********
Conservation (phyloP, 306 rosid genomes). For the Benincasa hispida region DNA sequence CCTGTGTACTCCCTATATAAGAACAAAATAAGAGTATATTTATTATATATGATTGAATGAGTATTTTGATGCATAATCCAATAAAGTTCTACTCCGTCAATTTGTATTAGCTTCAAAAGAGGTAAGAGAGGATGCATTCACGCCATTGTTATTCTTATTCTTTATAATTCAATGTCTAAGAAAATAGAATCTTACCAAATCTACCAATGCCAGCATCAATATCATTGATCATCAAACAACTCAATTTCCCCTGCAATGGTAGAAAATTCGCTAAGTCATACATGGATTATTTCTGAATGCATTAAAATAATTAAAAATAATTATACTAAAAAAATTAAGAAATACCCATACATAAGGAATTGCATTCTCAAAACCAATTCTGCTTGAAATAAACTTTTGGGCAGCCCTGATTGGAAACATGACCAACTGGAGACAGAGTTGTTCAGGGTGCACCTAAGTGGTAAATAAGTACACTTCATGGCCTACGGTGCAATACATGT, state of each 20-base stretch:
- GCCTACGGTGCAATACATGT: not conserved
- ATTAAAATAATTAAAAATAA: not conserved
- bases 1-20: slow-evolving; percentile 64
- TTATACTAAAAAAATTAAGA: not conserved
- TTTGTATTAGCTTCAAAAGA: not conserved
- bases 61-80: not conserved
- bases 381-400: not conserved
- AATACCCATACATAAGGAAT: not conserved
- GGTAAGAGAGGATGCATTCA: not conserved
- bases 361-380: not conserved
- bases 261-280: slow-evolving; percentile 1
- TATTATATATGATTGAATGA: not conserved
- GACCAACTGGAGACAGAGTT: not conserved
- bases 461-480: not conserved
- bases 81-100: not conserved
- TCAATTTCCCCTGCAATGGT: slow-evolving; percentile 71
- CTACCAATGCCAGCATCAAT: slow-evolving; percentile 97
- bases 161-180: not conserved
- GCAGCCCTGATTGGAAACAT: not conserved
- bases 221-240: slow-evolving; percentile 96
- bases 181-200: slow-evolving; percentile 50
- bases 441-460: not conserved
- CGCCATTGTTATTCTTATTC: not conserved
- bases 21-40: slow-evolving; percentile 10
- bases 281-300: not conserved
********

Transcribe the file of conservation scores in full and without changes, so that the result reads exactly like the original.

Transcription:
Conservation (phyloP, 306 rosid genomes). For the Benincasa hispida region DNA sequence CCTGTGTACTCCCTATATAAGAACAAAATAAGAGTATATTTATTATATATGATTGAATGAGTATTTTGATGCATAATCCAATAAAGTTCTACTCCGTCAATTTGTATTAGCTTCAAAAGAGGTAAGAGAGGATGCATTCACGCCATTGTTATTCTTATTCTTTATAATTCAATGTCTAAGAAAATAGAATCTTACCAAATCTACCAATGCCAGCATCAATATCATTGATCATCAAACAACTCAATTTCCCCTGCAATGGTAGAAAATTCGCTAAGTCATACATGGATTATTTCTGAATGCATTAAAATAATTAAAAATAATTATACTAAAAAAATTAAGAAATACCCATACATAAGGAATTGCATTCTCAAAACCAATTCTGCTTGAAATAAACTTTTGGGCAGCCCTGATTGGAAACATGACCAACTGGAGACAGAGTTGTTCAGGGTGCACCTAAGTGGTAAATAAGTACACTTCATGGCCTACGGTGCAATACATGT, state of each 20-base stretch:
- GCCTACGGTGCAATACATGT: not conserved
- ATTAAAATAATTAAAAATAA: not conserved
- bases 1-20: slow-evolving; percentile 64
- TTATACTAAAAAAATTAAGA: not conserved
- TTTGTATTAGCTTCAAAAGA: not conserved
- bases 61-80: not conserved
- bases 381-400: not conserved
- AATACCCATACATAAGGAAT: not conserved
- GGTAAGAGAGGATGCATTCA: not conserved
- bases 361-380: not conserved
- bases 261-280: slow-evolving; percentile 1
- TATTATATATGATTGAATGA: not conserved
- GACCAACTGGAGACAGAGTT: not conserved
- bases 461-480: not conserved
- bases 81-100: not conserved
- TCAATTTCCCCTGCAATGGT: slow-evolving; percentile 71
- CTACCAATGCCAGCATCAAT: slow-evolving; percentile 97
- bases 161-180: not conserved
- GCAGCCCTGATTGGAAACAT: not conserved
- bases 221-240: slow-evolving; percentile 96
- bases 181-200: slow-evolving; percentile 50
- bases 441-460: not conserved
- CGCCATTGTTATTCTTATTC: not conserved
- bases 21-40: slow-evolving; percentile 10
- bases 281-300: not conserved